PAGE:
Why has the capacity of articulated dump trucks seemed to have plateaued at the 60-ton level? “It’s simple physics compounded by the conditions in which an ADT typically operates,” says Aaron Kleingartner, marketing manager, Doosan Infracore North America. There are limits imposed by how the load is carried, especially weight shifts and balance as the trucks turns, he adds.
Tires are another limiting factor, says Rob Palermo, Volvo Construction Equipment. Tire scrub and sidewall damage are multiplied as payload increases. Could tire manufacturers design and build tires for 80-ton ADTs? Maybe. But, says Palermo, “no one’s asking for bigger trucks, so there’s no real pressure to develop tires to accommodate greater payloads.” He says customers who need big trucks are well served by current offerings. At quarries and pits, for example, “customers are just happy they can use the same 60-ton truck for removal of overburden and the subsequent production process.”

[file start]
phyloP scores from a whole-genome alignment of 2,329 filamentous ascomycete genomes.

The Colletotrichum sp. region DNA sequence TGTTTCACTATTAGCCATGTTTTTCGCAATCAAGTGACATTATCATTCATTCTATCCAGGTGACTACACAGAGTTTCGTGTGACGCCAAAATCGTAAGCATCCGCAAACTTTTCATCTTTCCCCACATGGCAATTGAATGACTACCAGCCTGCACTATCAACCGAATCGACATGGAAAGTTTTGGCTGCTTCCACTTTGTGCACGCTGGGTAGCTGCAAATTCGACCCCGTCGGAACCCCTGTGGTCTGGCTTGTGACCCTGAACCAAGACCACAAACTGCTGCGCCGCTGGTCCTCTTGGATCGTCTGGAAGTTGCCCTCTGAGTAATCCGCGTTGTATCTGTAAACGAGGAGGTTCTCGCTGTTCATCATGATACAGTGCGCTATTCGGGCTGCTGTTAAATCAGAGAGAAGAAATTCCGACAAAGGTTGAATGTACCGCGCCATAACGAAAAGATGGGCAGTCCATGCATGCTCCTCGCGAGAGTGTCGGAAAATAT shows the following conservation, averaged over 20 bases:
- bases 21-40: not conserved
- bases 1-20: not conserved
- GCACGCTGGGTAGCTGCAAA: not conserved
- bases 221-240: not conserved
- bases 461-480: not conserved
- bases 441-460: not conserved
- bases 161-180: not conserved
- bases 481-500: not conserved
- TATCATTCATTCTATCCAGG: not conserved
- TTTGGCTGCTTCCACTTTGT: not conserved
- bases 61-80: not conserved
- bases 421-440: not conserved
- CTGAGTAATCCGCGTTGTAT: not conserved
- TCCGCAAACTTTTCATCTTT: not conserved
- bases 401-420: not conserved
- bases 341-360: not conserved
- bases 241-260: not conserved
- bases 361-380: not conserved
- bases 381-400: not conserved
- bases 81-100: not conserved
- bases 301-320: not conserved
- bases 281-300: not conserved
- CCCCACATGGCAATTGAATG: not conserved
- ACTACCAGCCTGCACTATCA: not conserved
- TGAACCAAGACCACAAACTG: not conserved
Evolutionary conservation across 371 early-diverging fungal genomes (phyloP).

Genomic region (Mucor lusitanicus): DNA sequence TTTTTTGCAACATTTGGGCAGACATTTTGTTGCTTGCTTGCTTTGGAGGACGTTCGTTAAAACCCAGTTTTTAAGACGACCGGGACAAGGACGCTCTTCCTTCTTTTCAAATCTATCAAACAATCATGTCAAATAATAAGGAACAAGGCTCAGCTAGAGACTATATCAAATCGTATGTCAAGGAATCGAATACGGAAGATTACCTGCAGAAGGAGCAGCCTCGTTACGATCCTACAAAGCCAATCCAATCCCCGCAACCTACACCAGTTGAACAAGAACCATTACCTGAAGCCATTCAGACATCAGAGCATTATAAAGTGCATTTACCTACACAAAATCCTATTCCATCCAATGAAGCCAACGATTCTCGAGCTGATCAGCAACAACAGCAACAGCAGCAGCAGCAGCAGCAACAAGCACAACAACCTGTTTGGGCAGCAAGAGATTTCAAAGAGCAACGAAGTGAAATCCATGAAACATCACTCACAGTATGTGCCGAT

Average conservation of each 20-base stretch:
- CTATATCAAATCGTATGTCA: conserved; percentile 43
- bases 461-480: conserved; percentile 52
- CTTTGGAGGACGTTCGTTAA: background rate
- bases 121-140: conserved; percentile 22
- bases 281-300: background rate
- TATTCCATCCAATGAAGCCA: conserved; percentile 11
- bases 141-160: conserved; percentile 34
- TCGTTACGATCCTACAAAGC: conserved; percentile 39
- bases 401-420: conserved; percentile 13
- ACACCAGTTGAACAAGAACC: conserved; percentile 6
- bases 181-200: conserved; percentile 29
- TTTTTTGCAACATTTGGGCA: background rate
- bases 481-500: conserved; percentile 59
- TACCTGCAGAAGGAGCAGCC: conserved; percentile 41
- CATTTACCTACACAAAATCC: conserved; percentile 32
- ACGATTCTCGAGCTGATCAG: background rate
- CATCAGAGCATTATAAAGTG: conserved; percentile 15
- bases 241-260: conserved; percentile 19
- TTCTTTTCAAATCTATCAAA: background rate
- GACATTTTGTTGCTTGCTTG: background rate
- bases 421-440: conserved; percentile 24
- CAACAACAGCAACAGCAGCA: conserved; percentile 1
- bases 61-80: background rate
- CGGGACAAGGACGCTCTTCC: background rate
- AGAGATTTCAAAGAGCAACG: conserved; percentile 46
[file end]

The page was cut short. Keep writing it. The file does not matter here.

Not all ADTs spend their entire lives at one location, as do those at quarries and pits.
“Larger projects with condensed deadlines require larger trucks or more trucks or both,” says Frank Nyquist, product marketing manager, quarry products, Komatsu America. “There’s just no way around that. But once the job is done, ADTs get loaded onto trailers and shipped to the next jobsite.” Nyquist says the ease of transporting trucks can be just as big a consideration in model choice as the tasks those trucks will be required to perform.
“It often comes down to mobility and transportation,” says Scott Thomas, senior product application specialist, Caterpillar. “That’s where it gets difficult to increase capacity.” He says it’s not just the truck that must be transported, but also the loading tool, typically a hydraulic excavator. “Moving an excavator big enough to provide a good pass match with a big ADT is not as easy as moving the truck. This can have a big influence on ADT sizing as both machines must be moved from site to site.”